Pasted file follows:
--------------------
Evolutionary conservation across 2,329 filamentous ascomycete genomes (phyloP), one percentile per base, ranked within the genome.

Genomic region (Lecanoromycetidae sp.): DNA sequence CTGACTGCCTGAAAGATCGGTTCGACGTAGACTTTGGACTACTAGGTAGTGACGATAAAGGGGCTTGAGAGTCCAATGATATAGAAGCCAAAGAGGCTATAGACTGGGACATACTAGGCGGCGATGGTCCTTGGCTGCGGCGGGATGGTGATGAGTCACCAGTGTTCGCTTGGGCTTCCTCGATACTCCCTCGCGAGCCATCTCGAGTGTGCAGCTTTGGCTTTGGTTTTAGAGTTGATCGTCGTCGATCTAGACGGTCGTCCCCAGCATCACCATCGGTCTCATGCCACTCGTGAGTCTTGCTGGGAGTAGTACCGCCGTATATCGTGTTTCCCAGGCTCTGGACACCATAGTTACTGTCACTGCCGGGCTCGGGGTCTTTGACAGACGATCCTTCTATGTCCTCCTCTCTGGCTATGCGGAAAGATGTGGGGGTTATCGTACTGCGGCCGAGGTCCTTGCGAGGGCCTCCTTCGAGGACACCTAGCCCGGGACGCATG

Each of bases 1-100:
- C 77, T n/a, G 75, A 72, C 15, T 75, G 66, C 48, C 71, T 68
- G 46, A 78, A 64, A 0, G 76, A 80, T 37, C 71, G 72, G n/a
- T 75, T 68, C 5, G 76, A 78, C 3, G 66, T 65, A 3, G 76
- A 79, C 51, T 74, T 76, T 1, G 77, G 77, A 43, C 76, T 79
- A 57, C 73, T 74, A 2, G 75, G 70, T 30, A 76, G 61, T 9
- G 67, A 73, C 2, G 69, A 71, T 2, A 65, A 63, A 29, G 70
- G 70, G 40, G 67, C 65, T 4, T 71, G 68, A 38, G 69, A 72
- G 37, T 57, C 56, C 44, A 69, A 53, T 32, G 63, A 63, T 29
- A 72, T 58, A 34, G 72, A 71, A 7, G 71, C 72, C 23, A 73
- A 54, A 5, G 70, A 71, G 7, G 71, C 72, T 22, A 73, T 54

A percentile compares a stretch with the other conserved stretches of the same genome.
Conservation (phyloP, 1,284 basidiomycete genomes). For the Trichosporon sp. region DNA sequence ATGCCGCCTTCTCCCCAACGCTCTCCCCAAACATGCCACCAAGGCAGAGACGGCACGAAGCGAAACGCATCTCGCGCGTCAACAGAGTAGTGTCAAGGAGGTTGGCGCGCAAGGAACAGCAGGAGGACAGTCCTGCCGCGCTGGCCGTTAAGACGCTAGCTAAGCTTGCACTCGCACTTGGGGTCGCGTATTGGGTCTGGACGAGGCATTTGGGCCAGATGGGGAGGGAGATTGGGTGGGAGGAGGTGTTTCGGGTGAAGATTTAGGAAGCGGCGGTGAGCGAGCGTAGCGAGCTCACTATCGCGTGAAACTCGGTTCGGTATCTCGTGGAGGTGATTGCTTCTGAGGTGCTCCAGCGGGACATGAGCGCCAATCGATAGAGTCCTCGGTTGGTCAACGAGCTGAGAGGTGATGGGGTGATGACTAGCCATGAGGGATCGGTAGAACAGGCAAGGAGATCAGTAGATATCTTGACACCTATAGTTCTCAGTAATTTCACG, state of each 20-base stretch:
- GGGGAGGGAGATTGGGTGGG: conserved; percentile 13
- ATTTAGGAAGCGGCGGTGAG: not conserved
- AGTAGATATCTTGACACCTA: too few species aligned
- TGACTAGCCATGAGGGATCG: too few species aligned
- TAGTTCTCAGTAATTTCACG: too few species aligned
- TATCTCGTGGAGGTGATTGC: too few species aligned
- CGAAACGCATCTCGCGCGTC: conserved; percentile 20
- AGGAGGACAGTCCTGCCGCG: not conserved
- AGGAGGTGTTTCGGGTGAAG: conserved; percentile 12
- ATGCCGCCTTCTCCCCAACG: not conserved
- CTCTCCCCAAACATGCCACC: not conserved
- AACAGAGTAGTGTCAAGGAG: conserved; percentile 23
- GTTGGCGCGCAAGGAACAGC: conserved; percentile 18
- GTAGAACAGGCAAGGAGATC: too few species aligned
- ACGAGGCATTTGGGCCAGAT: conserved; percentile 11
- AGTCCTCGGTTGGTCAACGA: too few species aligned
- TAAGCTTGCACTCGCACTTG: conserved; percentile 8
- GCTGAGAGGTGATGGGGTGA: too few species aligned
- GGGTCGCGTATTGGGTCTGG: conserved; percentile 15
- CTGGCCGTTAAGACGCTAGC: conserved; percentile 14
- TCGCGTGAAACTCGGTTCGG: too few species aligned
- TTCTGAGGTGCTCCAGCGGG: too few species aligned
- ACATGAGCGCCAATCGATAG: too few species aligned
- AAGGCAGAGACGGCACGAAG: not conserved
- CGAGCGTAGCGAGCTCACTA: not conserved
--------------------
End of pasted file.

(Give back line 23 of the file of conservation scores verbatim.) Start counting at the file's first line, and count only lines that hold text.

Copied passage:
- AGGAGGACAGTCCTGCCGCG: not conserved